|November 17, 2000|
US-ASEAN Businesses Council Ready to Work for U.S.-Singapore FTA
|The US-ASEAN Business Council today applauded the agreement between President Clinton and Singapore Prime Minister Goh Chok Tong to pursue negotiations on a U.S.-Singapore Free Trade Agreement (FTA). The two leaders agreed to the negotiations on the sidelines of the Asia-PacificEconomic Cooperation (APEC) meetings in Brunei on November 16, 2000.|
"This is a strategic decision by our two countries," said Ernest Z. Bower, President of the US-ASEAN Business Council. "It is vital to our economic interests that we pursue these agreements. The Clinton-Goh announcement sends two timely and important signals: first, that the U.S. will remain engaged in Southeast Asia at a time when doubts continue to be raised about our commitment to this part of the world; and second, that the momentum for opening trade will be continued in the Pacific."
Bower noted that bilateral FTAs can support the broader process of multilateral trade liberalization under the ASEAN Free Trade Area (AFTA), APEC and the World Trade Organization (WTO). "This is a complement to, not an alternative to, multilateral trade negotiations," he added.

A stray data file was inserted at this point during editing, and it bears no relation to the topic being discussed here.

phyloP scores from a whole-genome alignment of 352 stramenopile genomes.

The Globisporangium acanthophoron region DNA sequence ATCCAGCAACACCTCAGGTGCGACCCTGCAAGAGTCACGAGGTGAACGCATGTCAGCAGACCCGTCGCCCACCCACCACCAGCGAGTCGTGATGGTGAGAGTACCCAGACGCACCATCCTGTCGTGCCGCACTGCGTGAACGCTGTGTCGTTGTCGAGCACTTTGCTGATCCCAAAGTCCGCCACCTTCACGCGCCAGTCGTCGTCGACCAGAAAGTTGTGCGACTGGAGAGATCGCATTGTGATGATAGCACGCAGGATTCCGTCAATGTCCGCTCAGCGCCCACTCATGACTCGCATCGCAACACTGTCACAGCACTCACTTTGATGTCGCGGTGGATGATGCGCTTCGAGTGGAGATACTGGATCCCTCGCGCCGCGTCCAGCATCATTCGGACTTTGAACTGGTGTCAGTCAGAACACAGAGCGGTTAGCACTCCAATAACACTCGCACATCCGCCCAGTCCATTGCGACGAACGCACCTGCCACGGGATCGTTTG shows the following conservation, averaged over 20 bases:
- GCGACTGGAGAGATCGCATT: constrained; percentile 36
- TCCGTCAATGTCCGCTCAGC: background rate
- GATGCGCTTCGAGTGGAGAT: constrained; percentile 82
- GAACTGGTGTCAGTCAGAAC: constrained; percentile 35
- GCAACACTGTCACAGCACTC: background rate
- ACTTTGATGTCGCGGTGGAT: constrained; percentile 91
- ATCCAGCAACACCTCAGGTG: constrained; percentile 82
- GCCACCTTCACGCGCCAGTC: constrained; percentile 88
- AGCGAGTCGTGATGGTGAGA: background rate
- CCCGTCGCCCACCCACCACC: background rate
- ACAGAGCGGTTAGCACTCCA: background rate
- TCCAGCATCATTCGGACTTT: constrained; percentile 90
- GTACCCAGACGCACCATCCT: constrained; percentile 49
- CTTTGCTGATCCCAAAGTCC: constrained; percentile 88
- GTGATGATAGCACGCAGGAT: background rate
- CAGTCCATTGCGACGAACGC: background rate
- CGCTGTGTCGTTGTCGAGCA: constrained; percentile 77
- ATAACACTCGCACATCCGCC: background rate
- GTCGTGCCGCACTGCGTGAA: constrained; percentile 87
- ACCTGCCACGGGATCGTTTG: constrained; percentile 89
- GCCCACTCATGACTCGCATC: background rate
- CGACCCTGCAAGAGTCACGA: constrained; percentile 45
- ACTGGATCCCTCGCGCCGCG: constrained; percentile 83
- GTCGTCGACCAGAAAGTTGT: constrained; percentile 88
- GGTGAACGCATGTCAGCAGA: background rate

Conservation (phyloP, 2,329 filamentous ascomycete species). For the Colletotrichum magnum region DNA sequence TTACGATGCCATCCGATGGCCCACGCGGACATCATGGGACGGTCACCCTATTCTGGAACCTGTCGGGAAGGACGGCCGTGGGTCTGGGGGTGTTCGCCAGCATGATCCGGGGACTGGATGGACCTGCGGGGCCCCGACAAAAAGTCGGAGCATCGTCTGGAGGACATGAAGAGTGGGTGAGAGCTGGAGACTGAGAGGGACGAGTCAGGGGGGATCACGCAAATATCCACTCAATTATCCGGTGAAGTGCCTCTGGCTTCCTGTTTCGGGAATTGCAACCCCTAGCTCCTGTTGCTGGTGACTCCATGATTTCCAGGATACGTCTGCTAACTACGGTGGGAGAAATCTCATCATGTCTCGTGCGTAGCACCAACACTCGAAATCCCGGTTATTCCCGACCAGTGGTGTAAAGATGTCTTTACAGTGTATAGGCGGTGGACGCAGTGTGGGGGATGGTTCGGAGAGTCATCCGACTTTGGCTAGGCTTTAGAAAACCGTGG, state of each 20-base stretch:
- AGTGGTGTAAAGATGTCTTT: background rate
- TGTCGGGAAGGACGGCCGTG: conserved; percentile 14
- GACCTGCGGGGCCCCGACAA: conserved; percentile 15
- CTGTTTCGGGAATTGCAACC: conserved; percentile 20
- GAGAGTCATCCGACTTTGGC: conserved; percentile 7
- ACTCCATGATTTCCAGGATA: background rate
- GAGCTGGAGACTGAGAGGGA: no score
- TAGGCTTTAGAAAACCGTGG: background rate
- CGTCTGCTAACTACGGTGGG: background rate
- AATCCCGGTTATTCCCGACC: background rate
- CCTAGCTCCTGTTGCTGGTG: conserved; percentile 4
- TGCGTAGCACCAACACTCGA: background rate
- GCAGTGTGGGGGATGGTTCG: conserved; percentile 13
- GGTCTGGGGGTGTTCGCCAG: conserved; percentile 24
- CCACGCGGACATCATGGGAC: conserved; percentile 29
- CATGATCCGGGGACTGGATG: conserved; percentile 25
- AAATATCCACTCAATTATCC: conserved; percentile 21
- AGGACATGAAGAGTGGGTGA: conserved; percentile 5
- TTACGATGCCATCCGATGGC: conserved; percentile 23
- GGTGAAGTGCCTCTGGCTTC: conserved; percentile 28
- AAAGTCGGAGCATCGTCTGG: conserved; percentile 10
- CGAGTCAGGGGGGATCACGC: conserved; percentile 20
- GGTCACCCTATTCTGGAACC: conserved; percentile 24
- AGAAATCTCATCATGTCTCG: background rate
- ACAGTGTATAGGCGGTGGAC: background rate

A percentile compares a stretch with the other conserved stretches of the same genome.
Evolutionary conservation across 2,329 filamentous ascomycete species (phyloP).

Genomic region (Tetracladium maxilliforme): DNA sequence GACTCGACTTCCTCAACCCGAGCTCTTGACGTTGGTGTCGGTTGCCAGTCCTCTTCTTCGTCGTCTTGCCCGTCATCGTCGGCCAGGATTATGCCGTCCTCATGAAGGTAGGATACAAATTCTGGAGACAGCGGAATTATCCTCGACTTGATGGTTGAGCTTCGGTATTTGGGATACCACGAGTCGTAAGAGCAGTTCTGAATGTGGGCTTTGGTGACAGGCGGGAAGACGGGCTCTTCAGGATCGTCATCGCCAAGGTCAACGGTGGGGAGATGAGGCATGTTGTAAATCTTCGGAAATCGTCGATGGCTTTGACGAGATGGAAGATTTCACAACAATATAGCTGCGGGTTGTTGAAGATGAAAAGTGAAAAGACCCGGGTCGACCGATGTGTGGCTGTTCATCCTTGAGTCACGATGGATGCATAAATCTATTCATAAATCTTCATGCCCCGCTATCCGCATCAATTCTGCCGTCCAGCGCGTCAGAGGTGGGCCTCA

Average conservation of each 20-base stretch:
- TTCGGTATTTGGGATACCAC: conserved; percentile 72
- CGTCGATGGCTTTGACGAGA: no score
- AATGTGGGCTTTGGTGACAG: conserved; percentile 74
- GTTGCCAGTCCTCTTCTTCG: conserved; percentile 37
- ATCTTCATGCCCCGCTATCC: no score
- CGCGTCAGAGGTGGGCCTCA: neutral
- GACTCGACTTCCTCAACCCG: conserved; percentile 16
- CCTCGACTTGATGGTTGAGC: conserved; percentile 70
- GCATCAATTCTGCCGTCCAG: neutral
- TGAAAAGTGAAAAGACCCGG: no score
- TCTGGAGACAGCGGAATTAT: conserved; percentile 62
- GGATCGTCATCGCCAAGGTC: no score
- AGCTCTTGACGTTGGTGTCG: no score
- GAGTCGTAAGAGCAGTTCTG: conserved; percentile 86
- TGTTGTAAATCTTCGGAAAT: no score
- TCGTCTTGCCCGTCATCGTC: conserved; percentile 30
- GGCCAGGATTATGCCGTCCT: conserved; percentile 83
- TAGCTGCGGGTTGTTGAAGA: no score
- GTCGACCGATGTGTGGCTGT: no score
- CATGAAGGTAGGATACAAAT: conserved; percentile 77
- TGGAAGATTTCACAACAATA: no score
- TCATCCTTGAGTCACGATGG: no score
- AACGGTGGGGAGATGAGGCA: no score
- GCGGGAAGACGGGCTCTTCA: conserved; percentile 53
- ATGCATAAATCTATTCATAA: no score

Singapore is the largest U.S. trading partner within ASEAN, and is the largest destination within the ten-country grouping for U.S. direct investment. Last year, two-way trade between the U.S. and Singapore reached US$34 billion, double the figure of the early 1990s. Singapore is the tenth largest U.S. export market worldwide, and with a population of three million, takes in more U.S. exports than China, four times more than India, and more than many European markets, including Italy, Switzerland, and Spain.
At the end of 1999, U.S. direct investment in Singapore stood at more than US$24 billion, primarily in high-tech manufacturing and services industries. This is an increase of more than 500% since the beginning of the 1990s.
Over the past several months, there have been a number of efforts in the United States Congress to move on a U.S.-Singapore FTA. In late October, Congressman Joe Knollenberg (R-MI) introduced legislation in the House of Representatives for a U.S.-Singapore FTA, while earlier in the year, Senator Max Baucus (D-MT) introduced similar legislation in the Senate. House Ways and Means Trade Subcommittee Chairman Phil Crane (R-IL) also introduced a bill that directs the President to initiate free trade agreement consultations with "eligible" Pacific Rim countries and singles out Singapore as a prime candidate.
ASEAN is the Association of Southeast Asian Nations. It comprises ten countries, 500 million people, and has a gross domestic product of $750 billion. ASEAN member countries include Brunei, Cambodia, Indonesia, Laos, Malaysia, Myanmar, Philippines, Singapore, Thailand, and Vietnam.